Gollum! Oh. My. Gosh. So much more terrible in the book than he could ever be on screen. I don’t understand why I have absolutely no recollection of this character from this book. I certainly will never forget him now. SO CREEPY. The creepiest. Standing ovation to Mr. Tolkien for creating him (it?). And adding the possibility of eating Bilbo was a nice touch. Nothing quite as creepy (I know, I am overusing this word) than thinking of being eaten. And what fun reading his dialogue with himself and with Bilbo. He’d be a funny little thing if he wasn’t so… let’s say it together now… creepy! When he was trying to guess what was in Bilbo’s pocket, I thought I would melt, until I remembered whom I was melting over, “He thought of all the things he kept in his pockets: fish-bones, goblin’s teeth, wet shells, a bit of a bat-wing…”! Couldn’t help smiling there.
We know that Gollum was once something else because it is mentioned, in chapter five, before the riddle game, “… had been the only game he had ever played… long, long ago, before he lost all his friends and was driven away, alone, and crept down, down into the dark under the mountains.” We are told in the LOTR movies what Gollum is, but I can’t remember if we are told later in this book (and I’m not sure if that was fact from Tolkien’s books or it was for the movie, since I haven’t read the LOTR books), so I’m not going to mention it here – I don’t want to do a spoiler. But I’m hoping we find out more about Gollum. I can’t imagine we won’t now that Bilbo has that ring in his possession.
I’ll leave you (and join you in the comments, of course) with my favorite quote from this week: There is nothing like looking, if you want to find something…” (57).
Who’s Reading Along:
** Please don’t forget to come to this blog each Friday and share your thoughts in the comments section of the weekly Wuthering Heightsdiscussion (see below for more information).**
Catlyn Lawson (@ZombieCupcake90)
Meg @ A Bookish Affair
Jenny Colvin (@readingenvy)
kai charles (@YogiKai)
- If you are participating and I don’t have you on this list, please let me know in the comments section. I did not include people who said ‘maybe’ so if you have changed your mind and are definitely reading along with us, let me know so I can add you. Also, if you are not going to be able to join us anymore please let me know and I will take you off the list.
- Comments from the previous week’s reading will be closing Thursday afternoon (before the next discussion takes place on Friday). If you would like to be part of the discussion, please remember to comment before then.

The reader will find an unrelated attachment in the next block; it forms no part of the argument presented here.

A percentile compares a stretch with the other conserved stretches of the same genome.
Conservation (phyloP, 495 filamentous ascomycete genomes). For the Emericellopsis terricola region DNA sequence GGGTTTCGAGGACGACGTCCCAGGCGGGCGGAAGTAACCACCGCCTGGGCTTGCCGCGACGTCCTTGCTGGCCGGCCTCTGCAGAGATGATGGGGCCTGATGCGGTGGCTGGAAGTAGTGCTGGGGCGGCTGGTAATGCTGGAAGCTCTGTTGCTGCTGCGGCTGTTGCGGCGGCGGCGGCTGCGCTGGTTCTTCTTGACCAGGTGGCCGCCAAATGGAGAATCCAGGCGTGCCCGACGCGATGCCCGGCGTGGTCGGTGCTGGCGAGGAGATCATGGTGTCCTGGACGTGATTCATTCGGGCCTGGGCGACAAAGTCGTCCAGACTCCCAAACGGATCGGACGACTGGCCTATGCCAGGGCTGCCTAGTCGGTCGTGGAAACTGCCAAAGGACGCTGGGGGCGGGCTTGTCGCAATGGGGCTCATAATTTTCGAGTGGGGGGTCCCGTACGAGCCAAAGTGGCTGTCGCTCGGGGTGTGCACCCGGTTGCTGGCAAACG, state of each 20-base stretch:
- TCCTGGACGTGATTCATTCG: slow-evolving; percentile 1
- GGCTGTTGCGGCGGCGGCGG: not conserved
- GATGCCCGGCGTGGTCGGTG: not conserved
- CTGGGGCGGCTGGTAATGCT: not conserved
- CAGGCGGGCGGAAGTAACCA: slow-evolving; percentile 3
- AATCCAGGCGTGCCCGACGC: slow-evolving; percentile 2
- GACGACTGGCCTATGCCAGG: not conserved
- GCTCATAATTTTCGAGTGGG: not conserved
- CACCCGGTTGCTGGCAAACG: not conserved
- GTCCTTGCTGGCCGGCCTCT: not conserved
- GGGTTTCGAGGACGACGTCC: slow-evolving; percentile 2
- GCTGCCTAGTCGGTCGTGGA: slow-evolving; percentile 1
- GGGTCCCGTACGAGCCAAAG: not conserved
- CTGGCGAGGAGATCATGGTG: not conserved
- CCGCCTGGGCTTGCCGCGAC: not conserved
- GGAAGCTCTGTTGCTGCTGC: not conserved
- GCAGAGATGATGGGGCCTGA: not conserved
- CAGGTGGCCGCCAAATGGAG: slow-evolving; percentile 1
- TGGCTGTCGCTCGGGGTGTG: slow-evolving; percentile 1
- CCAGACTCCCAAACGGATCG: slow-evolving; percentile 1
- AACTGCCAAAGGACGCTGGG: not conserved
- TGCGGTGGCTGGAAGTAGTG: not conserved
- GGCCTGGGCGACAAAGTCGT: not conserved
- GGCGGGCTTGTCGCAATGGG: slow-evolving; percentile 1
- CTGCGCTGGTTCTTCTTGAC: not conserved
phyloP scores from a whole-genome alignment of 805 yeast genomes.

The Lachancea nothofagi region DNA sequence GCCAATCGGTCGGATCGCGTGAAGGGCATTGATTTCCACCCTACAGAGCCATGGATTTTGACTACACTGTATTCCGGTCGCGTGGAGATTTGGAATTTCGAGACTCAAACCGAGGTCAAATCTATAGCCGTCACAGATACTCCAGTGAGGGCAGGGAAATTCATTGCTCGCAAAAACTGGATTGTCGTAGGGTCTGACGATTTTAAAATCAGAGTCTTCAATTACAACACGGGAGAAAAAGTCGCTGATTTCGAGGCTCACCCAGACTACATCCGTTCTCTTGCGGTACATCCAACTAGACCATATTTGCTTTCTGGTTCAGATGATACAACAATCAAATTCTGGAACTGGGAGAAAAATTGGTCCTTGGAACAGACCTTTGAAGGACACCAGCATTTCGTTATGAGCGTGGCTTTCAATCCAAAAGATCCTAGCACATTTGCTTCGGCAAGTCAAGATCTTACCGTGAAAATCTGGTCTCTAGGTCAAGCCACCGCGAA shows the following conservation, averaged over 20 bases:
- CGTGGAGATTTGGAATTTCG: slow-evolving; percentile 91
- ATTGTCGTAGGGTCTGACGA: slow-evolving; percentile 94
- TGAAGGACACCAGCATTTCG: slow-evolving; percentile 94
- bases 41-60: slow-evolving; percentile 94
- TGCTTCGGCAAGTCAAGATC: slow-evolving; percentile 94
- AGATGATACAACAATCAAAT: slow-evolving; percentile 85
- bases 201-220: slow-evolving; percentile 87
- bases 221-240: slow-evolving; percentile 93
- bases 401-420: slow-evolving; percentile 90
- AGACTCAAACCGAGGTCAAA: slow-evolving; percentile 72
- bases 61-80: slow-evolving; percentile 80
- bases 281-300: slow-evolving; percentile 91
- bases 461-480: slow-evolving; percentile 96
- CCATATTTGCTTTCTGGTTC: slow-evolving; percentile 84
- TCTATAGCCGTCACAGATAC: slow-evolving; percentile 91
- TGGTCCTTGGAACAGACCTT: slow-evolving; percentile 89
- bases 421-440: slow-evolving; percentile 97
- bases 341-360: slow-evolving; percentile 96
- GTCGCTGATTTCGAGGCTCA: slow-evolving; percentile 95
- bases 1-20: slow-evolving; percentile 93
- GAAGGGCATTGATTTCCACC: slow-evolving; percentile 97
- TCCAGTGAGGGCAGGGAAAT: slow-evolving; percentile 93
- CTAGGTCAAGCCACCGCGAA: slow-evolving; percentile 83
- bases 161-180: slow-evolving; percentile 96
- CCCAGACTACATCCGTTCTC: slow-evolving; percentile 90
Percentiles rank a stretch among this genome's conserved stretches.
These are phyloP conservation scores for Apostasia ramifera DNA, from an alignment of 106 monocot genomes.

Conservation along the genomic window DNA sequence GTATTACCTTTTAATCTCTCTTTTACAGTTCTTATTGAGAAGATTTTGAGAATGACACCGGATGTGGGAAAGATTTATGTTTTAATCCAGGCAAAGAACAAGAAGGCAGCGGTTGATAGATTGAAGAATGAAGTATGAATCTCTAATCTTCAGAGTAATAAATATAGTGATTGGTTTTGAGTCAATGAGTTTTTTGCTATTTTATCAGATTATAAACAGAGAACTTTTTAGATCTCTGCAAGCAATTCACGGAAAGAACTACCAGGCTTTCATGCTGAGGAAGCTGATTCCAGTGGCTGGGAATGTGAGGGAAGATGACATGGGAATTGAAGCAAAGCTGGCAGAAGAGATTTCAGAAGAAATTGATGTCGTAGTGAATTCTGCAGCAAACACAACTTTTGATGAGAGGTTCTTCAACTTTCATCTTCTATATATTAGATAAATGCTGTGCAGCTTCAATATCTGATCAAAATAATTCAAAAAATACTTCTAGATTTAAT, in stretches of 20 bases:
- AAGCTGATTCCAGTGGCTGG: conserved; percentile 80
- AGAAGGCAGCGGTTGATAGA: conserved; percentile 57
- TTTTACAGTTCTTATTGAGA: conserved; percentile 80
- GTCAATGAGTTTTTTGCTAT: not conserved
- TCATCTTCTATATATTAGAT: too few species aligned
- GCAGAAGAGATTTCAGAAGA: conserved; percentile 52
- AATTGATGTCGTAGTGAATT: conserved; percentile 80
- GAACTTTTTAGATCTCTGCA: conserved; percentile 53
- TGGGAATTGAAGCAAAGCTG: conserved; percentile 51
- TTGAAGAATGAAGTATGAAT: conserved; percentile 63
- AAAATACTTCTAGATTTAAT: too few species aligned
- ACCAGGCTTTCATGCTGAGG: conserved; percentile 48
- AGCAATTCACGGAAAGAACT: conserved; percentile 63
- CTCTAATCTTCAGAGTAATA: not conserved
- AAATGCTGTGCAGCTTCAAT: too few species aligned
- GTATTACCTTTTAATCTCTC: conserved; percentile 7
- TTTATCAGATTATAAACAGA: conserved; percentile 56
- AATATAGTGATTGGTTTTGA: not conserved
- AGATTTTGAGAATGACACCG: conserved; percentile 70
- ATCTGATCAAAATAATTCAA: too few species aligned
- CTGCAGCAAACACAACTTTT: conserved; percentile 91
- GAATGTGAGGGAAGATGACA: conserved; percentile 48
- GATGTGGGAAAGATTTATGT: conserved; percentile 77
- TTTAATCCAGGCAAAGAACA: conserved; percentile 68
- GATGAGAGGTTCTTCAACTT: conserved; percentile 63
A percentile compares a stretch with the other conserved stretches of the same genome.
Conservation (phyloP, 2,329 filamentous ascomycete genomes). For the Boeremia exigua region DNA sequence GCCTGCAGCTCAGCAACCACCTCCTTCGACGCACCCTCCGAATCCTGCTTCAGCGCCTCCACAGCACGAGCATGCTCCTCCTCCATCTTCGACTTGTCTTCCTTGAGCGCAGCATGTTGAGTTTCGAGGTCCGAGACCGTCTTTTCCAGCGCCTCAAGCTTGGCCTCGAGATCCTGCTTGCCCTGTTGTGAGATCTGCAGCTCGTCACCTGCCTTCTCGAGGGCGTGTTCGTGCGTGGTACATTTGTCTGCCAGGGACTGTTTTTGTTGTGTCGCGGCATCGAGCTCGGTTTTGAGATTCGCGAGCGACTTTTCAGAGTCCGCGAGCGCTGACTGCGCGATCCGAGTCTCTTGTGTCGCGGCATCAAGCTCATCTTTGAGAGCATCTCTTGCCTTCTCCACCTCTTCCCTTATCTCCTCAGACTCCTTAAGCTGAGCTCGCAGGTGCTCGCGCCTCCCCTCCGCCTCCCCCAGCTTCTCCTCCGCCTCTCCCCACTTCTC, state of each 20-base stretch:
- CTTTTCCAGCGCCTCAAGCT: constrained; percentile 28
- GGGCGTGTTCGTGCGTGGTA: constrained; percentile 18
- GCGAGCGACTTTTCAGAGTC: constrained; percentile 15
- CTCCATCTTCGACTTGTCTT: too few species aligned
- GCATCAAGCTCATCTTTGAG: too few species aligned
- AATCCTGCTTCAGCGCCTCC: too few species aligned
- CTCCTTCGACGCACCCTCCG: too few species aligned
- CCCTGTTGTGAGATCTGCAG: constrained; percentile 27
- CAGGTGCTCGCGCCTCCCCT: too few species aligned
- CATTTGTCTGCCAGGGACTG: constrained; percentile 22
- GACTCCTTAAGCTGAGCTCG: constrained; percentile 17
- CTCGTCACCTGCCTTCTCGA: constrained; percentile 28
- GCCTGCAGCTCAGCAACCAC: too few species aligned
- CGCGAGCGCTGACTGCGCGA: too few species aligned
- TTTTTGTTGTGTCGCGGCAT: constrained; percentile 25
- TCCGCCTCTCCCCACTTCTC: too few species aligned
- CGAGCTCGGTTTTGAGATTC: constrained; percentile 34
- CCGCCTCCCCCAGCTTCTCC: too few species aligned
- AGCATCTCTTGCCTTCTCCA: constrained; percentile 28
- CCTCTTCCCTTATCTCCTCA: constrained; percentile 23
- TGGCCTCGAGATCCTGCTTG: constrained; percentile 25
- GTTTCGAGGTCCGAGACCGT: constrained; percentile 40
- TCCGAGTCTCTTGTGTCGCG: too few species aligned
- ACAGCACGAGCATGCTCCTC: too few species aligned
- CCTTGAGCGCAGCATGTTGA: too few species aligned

- Each week, on Friday, share your thoughts about the previous week’s reading. If you are stuck on what to comment about, you can respond to my post or others’ comments. Regardless, you MUST check in each week (two weeks without a response and you will be taken off of the list — see below for details on why). You may have only one “off week” (which may not be the last week of reading for obvious reasons) and still be kept on the list, but you must let me know in the comment section by saying something like, “I’m catching up,” or “I’m still reading.” ***for all week’s discussions please refrain from posting ahead, even if you have read ahead, as to not spoil the book for others***
- If you are a blogger you may post a link to your blog if you are posting about each of the each week’s reading. If I, or other readers, have extra time we will gladly try to visit your blog; however, you must make sure to share your thoughts here on this blog, and be part of the main conversation or your comment will not be counted.
- If you go for two weeks without commenting in my weekly update comments section, I will assume you are no longer participating and will take you off of the list (*NEW GUIDELINE*, in order to get back onthe list, you need to a.) Have missed no more than two weeks of discussion, b.) Let me know you would like to be on the list again, and c.) consistently be part of the discussion for the next two weeks after requesting to be put back on the list.). This is in no way to be discouraging, but helps to keep the read-a-long organized (and helps me remember who’s completed what read-a-long…there (ahem) might be something fun for different levels of participants at the end of the year! Thanks!